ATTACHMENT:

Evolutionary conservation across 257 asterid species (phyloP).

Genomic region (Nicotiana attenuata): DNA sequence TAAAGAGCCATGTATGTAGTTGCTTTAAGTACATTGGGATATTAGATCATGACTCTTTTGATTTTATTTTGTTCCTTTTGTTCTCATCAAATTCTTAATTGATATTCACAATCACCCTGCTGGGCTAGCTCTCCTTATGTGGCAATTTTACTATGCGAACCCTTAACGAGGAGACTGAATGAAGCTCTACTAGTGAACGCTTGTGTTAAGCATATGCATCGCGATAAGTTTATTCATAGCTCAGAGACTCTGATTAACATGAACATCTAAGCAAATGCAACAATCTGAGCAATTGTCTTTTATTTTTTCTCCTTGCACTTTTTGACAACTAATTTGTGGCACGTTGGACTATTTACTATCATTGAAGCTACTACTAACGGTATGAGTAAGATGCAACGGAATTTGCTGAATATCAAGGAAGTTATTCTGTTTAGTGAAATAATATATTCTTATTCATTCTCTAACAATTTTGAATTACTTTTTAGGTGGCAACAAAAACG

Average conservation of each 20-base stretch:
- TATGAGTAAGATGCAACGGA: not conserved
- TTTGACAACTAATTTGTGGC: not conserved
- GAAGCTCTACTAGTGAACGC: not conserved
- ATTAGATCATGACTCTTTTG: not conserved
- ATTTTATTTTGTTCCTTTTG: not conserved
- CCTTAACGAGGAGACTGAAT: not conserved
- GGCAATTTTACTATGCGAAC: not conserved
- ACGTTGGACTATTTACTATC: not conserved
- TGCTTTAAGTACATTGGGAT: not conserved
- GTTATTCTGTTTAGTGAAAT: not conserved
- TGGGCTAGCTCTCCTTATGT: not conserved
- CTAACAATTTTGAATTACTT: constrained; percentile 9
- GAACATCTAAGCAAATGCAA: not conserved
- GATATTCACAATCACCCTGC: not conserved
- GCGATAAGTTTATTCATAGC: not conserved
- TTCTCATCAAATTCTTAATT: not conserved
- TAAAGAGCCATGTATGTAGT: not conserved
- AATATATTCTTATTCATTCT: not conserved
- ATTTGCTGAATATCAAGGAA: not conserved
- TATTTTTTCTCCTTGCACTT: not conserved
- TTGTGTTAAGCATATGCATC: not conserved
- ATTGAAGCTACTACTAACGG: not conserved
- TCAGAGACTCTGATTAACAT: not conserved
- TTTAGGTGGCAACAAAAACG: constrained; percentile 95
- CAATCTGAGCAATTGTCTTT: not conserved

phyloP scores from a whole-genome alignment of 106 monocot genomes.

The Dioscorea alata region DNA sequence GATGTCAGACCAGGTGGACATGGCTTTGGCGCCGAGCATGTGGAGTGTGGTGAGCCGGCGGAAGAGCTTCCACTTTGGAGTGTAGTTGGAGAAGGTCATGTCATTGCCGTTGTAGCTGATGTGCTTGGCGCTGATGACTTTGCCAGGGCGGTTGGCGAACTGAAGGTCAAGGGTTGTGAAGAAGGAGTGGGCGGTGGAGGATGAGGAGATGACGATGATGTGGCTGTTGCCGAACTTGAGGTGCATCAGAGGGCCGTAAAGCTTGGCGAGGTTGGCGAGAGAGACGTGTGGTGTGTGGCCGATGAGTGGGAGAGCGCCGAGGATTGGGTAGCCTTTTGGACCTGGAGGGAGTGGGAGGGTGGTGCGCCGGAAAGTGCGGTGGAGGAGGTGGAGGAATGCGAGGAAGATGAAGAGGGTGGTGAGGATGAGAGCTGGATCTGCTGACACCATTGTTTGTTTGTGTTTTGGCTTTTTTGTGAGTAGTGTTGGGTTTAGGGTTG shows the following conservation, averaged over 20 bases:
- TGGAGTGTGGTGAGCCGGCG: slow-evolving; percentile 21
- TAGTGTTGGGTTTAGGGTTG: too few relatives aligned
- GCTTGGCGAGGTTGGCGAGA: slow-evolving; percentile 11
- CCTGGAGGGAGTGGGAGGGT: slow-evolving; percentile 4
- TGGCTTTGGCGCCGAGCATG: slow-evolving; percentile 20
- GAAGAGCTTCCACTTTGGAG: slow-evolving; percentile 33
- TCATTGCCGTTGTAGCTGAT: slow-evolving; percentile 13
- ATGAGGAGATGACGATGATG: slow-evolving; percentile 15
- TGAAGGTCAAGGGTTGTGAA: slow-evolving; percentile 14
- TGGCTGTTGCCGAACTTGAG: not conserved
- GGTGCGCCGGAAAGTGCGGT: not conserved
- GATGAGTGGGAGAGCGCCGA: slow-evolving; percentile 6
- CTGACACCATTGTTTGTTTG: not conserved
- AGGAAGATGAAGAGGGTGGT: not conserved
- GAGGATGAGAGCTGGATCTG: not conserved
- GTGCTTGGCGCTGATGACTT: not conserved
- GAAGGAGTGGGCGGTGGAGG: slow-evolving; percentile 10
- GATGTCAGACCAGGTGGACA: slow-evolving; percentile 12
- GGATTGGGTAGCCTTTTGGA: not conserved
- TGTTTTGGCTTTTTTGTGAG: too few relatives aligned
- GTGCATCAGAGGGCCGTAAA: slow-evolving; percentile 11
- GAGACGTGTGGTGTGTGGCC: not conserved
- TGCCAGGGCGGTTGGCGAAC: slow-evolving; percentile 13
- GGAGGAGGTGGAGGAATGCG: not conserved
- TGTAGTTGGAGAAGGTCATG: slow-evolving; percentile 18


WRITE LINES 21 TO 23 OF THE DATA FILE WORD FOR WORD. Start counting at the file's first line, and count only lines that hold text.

- AATATATTCTTATTCATTCT: not conserved
- ATTTGCTGAATATCAAGGAA: not conserved
- TATTTTTTCTCCTTGCACTT: not conserved